And many men found themselves accused and then expelled from schools — their academic and professional careers over, Rosenberg said.
Due process lawsuits filed against schools have shot up from about once a year between 1994 and 2011 on average to about once a week over the last two years, Brooklyn College’s Johnson said.
The vast majority of those cases were male students accused of sexual assault seeking recourse in the courts because of what they deem an unfair process in the schools, said Johnson, who tracks the federal cases in a database.
Michelle Daugherty Siri, a lawyer with the Towson-based Women’s Law Center, and other advocates are concerned defamation suits could have a “chilling effect” on women who have been assaulted pursuing justice.
Fewer than half of rapes or sexual assaults are reported to police, according to the U.S. Department of Justice. Fear of reprisal and getting the offender in trouble are two of the top reasons victims give for not reporting.
In the Baltimore County case, the woman, then a Towson University student, accused the three men of raping her in 2017. The woman, another female Towson student and the men were drinking before going to an apartment. There, everyone engaged in sexual acts, according to police records and court documents.
The men told the police the women engaged in consensual sex with them, according to detectives’ notes. The women told police the next morning they had blacked or passed out and were sexually assaulted.
The Baltimore Sun generally does not name victims of alleged sexual assault.
After the Baltimore County state’s attorney’s office declined to charge the men, the Towson woman applied for criminal charges directly with a commissioner of a Maryland district court.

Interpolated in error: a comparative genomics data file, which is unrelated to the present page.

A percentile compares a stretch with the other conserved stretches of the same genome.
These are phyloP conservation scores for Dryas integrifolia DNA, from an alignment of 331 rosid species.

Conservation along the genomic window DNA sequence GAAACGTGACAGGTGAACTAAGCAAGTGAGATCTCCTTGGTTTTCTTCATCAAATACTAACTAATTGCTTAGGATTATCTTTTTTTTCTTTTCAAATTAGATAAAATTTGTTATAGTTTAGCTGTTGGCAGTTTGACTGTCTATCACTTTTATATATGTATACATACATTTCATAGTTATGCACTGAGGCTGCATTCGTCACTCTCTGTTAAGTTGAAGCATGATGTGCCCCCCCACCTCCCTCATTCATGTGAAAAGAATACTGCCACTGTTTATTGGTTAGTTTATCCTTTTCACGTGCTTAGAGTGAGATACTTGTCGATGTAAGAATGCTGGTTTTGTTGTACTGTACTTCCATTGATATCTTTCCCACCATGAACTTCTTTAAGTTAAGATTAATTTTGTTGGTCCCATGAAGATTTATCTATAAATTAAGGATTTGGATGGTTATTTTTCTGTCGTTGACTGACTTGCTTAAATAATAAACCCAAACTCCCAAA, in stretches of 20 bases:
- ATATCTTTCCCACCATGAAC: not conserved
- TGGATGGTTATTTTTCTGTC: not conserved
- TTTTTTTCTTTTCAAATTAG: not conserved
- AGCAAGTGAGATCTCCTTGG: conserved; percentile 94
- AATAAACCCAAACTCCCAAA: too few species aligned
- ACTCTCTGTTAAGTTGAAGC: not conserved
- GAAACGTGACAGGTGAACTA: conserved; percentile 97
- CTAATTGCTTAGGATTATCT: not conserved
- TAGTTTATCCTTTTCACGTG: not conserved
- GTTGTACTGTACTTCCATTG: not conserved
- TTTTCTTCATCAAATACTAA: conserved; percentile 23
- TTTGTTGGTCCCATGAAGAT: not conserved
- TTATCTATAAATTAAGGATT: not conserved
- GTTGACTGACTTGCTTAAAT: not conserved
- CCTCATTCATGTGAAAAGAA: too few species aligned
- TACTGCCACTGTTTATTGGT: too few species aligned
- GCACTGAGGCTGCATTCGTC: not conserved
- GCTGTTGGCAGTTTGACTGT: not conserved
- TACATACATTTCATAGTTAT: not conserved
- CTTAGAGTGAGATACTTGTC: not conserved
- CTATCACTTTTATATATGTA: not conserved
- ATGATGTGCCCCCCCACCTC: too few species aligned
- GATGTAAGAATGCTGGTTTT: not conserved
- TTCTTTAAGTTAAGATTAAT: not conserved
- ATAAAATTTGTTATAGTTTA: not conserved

The charges were ultimately dismissed, and are now on appeal, but the charges put the men’s names in Maryland’s public judiciary database as defendants in rape cases.
The lawyer who represents the men, Ronald L. Schwartz, did not make the plaintiffs available for interviews.
The men allege in their complaint that the woman and her lawyer, Rig Baldwin, made “misstatements of fact” in her court application for criminal charges against the men, including that the men had spiked the woman’s drink and forced sex without her consent.
“It’s only through defamation cases that people stop spreading the rumors and students can move on academically and professionally.”— Eric Rosenberg, an Ohio attorney who has filed 20 lawsuits against universities
The men claim they have suffered “emotional distress, death threats, public approbation, special and consequential damages” as a result of the accusations.
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Schwartz told The Baltimore Sun that there is “absolutely no evidence” that the men spiked the women’s drinks, as the woman’s lawsuit alleges, or that the women were incapacitated.
Baldwin told The Sun the allegations of defamation and malicious prosecution against him and his client are “ridiculous.”
Last fall, the Department of Education proposed new Title IX rules governing schools’ reaction to sexual assault and harassment.
The rules would improve defendants’ access to evidence and the right to cross-examination.
The proposed rules include estimates of millions in potential cost savings for schools because schools would no longer have to investigate informal complaints, those that occurred off campus, and those outside campus-sanctioned events or activities.
The rules have gone through a public comment process, drawing more than 120,000 comments through February of this year, and are not expected to be finalized for several more months.
Baltimore Sun data reporter Christine Zhang contributed to this story.